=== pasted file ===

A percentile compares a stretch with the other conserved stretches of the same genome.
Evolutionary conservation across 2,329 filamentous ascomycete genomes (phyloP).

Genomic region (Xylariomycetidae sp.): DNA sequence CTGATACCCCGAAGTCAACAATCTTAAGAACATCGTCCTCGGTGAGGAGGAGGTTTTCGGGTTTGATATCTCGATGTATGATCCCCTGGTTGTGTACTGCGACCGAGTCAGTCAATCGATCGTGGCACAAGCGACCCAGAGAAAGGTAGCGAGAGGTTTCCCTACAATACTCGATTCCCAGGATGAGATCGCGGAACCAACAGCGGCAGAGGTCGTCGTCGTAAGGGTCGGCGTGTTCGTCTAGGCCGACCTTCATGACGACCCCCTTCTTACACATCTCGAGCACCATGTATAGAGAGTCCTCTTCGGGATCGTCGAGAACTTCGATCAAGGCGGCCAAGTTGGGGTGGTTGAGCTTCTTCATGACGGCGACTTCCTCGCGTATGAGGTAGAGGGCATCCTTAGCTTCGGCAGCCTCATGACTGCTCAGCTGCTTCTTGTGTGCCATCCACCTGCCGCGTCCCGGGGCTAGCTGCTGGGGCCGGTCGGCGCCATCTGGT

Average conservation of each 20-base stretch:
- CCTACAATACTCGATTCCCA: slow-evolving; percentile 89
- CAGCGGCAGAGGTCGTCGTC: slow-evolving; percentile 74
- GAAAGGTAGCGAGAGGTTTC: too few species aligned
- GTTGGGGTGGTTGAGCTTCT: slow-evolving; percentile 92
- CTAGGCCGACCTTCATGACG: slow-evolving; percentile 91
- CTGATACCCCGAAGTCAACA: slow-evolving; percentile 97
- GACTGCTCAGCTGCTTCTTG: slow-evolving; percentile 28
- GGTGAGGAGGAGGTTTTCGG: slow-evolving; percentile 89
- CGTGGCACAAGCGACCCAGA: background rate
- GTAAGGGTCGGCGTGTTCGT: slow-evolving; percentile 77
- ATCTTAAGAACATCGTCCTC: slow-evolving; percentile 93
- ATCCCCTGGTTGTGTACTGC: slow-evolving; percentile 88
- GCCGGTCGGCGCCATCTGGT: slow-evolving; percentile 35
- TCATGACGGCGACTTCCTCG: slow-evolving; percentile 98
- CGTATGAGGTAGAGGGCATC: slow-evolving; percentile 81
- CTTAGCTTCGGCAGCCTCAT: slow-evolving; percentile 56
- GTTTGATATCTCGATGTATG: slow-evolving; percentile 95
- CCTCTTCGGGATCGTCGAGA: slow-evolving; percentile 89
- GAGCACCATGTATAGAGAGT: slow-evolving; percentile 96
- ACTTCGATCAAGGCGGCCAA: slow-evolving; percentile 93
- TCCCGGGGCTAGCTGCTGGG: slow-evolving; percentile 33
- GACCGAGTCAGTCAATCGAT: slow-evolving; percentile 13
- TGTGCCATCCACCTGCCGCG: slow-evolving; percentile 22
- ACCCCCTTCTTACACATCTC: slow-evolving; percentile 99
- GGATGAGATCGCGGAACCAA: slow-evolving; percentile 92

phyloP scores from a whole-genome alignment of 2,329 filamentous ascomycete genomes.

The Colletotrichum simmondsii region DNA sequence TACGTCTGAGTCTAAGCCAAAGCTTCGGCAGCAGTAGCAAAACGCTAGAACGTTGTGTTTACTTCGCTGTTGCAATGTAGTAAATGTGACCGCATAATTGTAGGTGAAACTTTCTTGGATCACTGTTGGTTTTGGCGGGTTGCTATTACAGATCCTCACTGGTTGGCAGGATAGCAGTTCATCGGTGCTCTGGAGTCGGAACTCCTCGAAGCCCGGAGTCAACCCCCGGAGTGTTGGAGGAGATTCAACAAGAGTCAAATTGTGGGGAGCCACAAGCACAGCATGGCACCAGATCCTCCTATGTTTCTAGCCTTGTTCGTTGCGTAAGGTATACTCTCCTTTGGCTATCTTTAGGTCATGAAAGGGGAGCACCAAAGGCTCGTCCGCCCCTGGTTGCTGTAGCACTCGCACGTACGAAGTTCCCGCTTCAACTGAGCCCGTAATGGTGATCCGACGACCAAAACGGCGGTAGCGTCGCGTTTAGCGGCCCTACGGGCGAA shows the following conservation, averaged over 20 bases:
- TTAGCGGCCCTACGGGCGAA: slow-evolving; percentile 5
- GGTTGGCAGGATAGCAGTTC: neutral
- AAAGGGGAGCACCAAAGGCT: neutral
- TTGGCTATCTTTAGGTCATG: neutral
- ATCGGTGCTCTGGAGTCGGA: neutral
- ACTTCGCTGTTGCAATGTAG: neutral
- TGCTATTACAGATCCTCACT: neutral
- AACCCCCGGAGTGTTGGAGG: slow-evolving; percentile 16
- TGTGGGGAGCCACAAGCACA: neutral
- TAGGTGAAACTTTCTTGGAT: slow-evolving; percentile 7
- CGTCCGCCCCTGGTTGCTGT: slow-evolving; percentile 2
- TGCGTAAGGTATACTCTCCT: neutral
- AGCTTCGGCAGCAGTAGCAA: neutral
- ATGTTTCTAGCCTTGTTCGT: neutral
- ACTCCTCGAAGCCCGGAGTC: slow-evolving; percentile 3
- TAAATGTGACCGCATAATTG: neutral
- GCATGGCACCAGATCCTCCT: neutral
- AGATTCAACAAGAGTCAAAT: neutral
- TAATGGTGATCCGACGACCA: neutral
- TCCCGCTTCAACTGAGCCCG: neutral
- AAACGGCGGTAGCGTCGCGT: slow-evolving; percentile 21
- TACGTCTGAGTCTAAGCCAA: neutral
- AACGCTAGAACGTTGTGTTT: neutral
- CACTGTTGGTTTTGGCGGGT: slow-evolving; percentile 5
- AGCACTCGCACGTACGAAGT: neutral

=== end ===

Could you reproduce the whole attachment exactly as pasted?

A percentile compares a stretch with the other conserved stretches of the same genome.
Evolutionary conservation across 2,329 filamentous ascomycete genomes (phyloP).

Genomic region (Xylariomycetidae sp.): DNA sequence CTGATACCCCGAAGTCAACAATCTTAAGAACATCGTCCTCGGTGAGGAGGAGGTTTTCGGGTTTGATATCTCGATGTATGATCCCCTGGTTGTGTACTGCGACCGAGTCAGTCAATCGATCGTGGCACAAGCGACCCAGAGAAAGGTAGCGAGAGGTTTCCCTACAATACTCGATTCCCAGGATGAGATCGCGGAACCAACAGCGGCAGAGGTCGTCGTCGTAAGGGTCGGCGTGTTCGTCTAGGCCGACCTTCATGACGACCCCCTTCTTACACATCTCGAGCACCATGTATAGAGAGTCCTCTTCGGGATCGTCGAGAACTTCGATCAAGGCGGCCAAGTTGGGGTGGTTGAGCTTCTTCATGACGGCGACTTCCTCGCGTATGAGGTAGAGGGCATCCTTAGCTTCGGCAGCCTCATGACTGCTCAGCTGCTTCTTGTGTGCCATCCACCTGCCGCGTCCCGGGGCTAGCTGCTGGGGCCGGTCGGCGCCATCTGGT

Average conservation of each 20-base stretch:
- CCTACAATACTCGATTCCCA: slow-evolving; percentile 89
- CAGCGGCAGAGGTCGTCGTC: slow-evolving; percentile 74
- GAAAGGTAGCGAGAGGTTTC: too few species aligned
- GTTGGGGTGGTTGAGCTTCT: slow-evolving; percentile 92
- CTAGGCCGACCTTCATGACG: slow-evolving; percentile 91
- CTGATACCCCGAAGTCAACA: slow-evolving; percentile 97
- GACTGCTCAGCTGCTTCTTG: slow-evolving; percentile 28
- GGTGAGGAGGAGGTTTTCGG: slow-evolving; percentile 89
- CGTGGCACAAGCGACCCAGA: background rate
- GTAAGGGTCGGCGTGTTCGT: slow-evolving; percentile 77
- ATCTTAAGAACATCGTCCTC: slow-evolving; percentile 93
- ATCCCCTGGTTGTGTACTGC: slow-evolving; percentile 88
- GCCGGTCGGCGCCATCTGGT: slow-evolving; percentile 35
- TCATGACGGCGACTTCCTCG: slow-evolving; percentile 98
- CGTATGAGGTAGAGGGCATC: slow-evolving; percentile 81
- CTTAGCTTCGGCAGCCTCAT: slow-evolving; percentile 56
- GTTTGATATCTCGATGTATG: slow-evolving; percentile 95
- CCTCTTCGGGATCGTCGAGA: slow-evolving; percentile 89
- GAGCACCATGTATAGAGAGT: slow-evolving; percentile 96
- ACTTCGATCAAGGCGGCCAA: slow-evolving; percentile 93
- TCCCGGGGCTAGCTGCTGGG: slow-evolving; percentile 33
- GACCGAGTCAGTCAATCGAT: slow-evolving; percentile 13
- TGTGCCATCCACCTGCCGCG: slow-evolving; percentile 22
- ACCCCCTTCTTACACATCTC: slow-evolving; percentile 99
- GGATGAGATCGCGGAACCAA: slow-evolving; percentile 92

phyloP scores from a whole-genome alignment of 2,329 filamentous ascomycete genomes.

The Colletotrichum simmondsii region DNA sequence TACGTCTGAGTCTAAGCCAAAGCTTCGGCAGCAGTAGCAAAACGCTAGAACGTTGTGTTTACTTCGCTGTTGCAATGTAGTAAATGTGACCGCATAATTGTAGGTGAAACTTTCTTGGATCACTGTTGGTTTTGGCGGGTTGCTATTACAGATCCTCACTGGTTGGCAGGATAGCAGTTCATCGGTGCTCTGGAGTCGGAACTCCTCGAAGCCCGGAGTCAACCCCCGGAGTGTTGGAGGAGATTCAACAAGAGTCAAATTGTGGGGAGCCACAAGCACAGCATGGCACCAGATCCTCCTATGTTTCTAGCCTTGTTCGTTGCGTAAGGTATACTCTCCTTTGGCTATCTTTAGGTCATGAAAGGGGAGCACCAAAGGCTCGTCCGCCCCTGGTTGCTGTAGCACTCGCACGTACGAAGTTCCCGCTTCAACTGAGCCCGTAATGGTGATCCGACGACCAAAACGGCGGTAGCGTCGCGTTTAGCGGCCCTACGGGCGAA shows the following conservation, averaged over 20 bases:
- TTAGCGGCCCTACGGGCGAA: slow-evolving; percentile 5
- GGTTGGCAGGATAGCAGTTC: neutral
- AAAGGGGAGCACCAAAGGCT: neutral
- TTGGCTATCTTTAGGTCATG: neutral
- ATCGGTGCTCTGGAGTCGGA: neutral
- ACTTCGCTGTTGCAATGTAG: neutral
- TGCTATTACAGATCCTCACT: neutral
- AACCCCCGGAGTGTTGGAGG: slow-evolving; percentile 16
- TGTGGGGAGCCACAAGCACA: neutral
- TAGGTGAAACTTTCTTGGAT: slow-evolving; percentile 7
- CGTCCGCCCCTGGTTGCTGT: slow-evolving; percentile 2
- TGCGTAAGGTATACTCTCCT: neutral
- AGCTTCGGCAGCAGTAGCAA: neutral
- ATGTTTCTAGCCTTGTTCGT: neutral
- ACTCCTCGAAGCCCGGAGTC: slow-evolving; percentile 3
- TAAATGTGACCGCATAATTG: neutral
- GCATGGCACCAGATCCTCCT: neutral
- AGATTCAACAAGAGTCAAAT: neutral
- TAATGGTGATCCGACGACCA: neutral
- TCCCGCTTCAACTGAGCCCG: neutral
- AAACGGCGGTAGCGTCGCGT: slow-evolving; percentile 21
- TACGTCTGAGTCTAAGCCAA: neutral
- AACGCTAGAACGTTGTGTTT: neutral
- CACTGTTGGTTTTGGCGGGT: slow-evolving; percentile 5
- AGCACTCGCACGTACGAAGT: neutral